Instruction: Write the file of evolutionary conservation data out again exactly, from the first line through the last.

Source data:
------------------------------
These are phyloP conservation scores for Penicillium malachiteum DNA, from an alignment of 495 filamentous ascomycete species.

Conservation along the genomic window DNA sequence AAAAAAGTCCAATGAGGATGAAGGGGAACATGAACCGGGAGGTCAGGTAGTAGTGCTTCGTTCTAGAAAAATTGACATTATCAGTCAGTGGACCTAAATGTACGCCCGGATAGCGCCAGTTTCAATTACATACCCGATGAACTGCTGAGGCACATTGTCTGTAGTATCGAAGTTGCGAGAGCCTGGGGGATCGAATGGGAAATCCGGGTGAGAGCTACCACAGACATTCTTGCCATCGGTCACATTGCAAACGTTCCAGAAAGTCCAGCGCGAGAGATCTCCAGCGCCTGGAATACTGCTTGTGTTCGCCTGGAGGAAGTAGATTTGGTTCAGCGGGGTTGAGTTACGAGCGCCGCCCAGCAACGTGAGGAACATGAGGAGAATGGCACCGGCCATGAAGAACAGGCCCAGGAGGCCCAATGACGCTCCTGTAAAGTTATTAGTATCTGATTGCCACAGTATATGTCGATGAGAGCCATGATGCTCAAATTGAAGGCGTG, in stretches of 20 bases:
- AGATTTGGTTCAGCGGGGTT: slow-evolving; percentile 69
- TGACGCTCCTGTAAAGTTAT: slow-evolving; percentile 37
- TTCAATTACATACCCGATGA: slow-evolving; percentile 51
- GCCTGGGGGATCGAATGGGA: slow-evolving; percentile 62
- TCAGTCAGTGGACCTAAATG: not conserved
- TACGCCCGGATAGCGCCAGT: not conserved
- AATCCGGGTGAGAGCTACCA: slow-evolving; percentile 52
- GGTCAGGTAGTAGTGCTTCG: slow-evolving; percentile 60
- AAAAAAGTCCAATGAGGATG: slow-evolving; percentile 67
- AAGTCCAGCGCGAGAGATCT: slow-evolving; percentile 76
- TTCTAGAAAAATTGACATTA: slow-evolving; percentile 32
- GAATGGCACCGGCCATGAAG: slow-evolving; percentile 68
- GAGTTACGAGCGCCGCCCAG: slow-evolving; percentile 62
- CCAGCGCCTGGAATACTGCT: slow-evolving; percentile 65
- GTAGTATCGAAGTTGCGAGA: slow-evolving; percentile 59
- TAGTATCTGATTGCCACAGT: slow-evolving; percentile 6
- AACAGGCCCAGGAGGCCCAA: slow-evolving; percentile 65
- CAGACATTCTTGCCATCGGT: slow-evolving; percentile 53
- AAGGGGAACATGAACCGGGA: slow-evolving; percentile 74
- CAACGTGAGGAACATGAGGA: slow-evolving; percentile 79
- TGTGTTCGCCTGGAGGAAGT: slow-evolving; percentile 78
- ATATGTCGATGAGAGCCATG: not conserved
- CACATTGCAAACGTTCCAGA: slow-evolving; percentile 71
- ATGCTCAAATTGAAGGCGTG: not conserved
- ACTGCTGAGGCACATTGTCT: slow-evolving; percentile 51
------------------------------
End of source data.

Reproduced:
These are phyloP conservation scores for Penicillium malachiteum DNA, from an alignment of 495 filamentous ascomycete species.

Conservation along the genomic window DNA sequence AAAAAAGTCCAATGAGGATGAAGGGGAACATGAACCGGGAGGTCAGGTAGTAGTGCTTCGTTCTAGAAAAATTGACATTATCAGTCAGTGGACCTAAATGTACGCCCGGATAGCGCCAGTTTCAATTACATACCCGATGAACTGCTGAGGCACATTGTCTGTAGTATCGAAGTTGCGAGAGCCTGGGGGATCGAATGGGAAATCCGGGTGAGAGCTACCACAGACATTCTTGCCATCGGTCACATTGCAAACGTTCCAGAAAGTCCAGCGCGAGAGATCTCCAGCGCCTGGAATACTGCTTGTGTTCGCCTGGAGGAAGTAGATTTGGTTCAGCGGGGTTGAGTTACGAGCGCCGCCCAGCAACGTGAGGAACATGAGGAGAATGGCACCGGCCATGAAGAACAGGCCCAGGAGGCCCAATGACGCTCCTGTAAAGTTATTAGTATCTGATTGCCACAGTATATGTCGATGAGAGCCATGATGCTCAAATTGAAGGCGTG, in stretches of 20 bases:
- AGATTTGGTTCAGCGGGGTT: slow-evolving; percentile 69
- TGACGCTCCTGTAAAGTTAT: slow-evolving; percentile 37
- TTCAATTACATACCCGATGA: slow-evolving; percentile 51
- GCCTGGGGGATCGAATGGGA: slow-evolving; percentile 62
- TCAGTCAGTGGACCTAAATG: not conserved
- TACGCCCGGATAGCGCCAGT: not conserved
- AATCCGGGTGAGAGCTACCA: slow-evolving; percentile 52
- GGTCAGGTAGTAGTGCTTCG: slow-evolving; percentile 60
- AAAAAAGTCCAATGAGGATG: slow-evolving; percentile 67
- AAGTCCAGCGCGAGAGATCT: slow-evolving; percentile 76
- TTCTAGAAAAATTGACATTA: slow-evolving; percentile 32
- GAATGGCACCGGCCATGAAG: slow-evolving; percentile 68
- GAGTTACGAGCGCCGCCCAG: slow-evolving; percentile 62
- CCAGCGCCTGGAATACTGCT: slow-evolving; percentile 65
- GTAGTATCGAAGTTGCGAGA: slow-evolving; percentile 59
- TAGTATCTGATTGCCACAGT: slow-evolving; percentile 6
- AACAGGCCCAGGAGGCCCAA: slow-evolving; percentile 65
- CAGACATTCTTGCCATCGGT: slow-evolving; percentile 53
- AAGGGGAACATGAACCGGGA: slow-evolving; percentile 74
- CAACGTGAGGAACATGAGGA: slow-evolving; percentile 79
- TGTGTTCGCCTGGAGGAAGT: slow-evolving; percentile 78
- ATATGTCGATGAGAGCCATG: not conserved
- CACATTGCAAACGTTCCAGA: slow-evolving; percentile 71
- ATGCTCAAATTGAAGGCGTG: not conserved
- ACTGCTGAGGCACATTGTCT: slow-evolving; percentile 51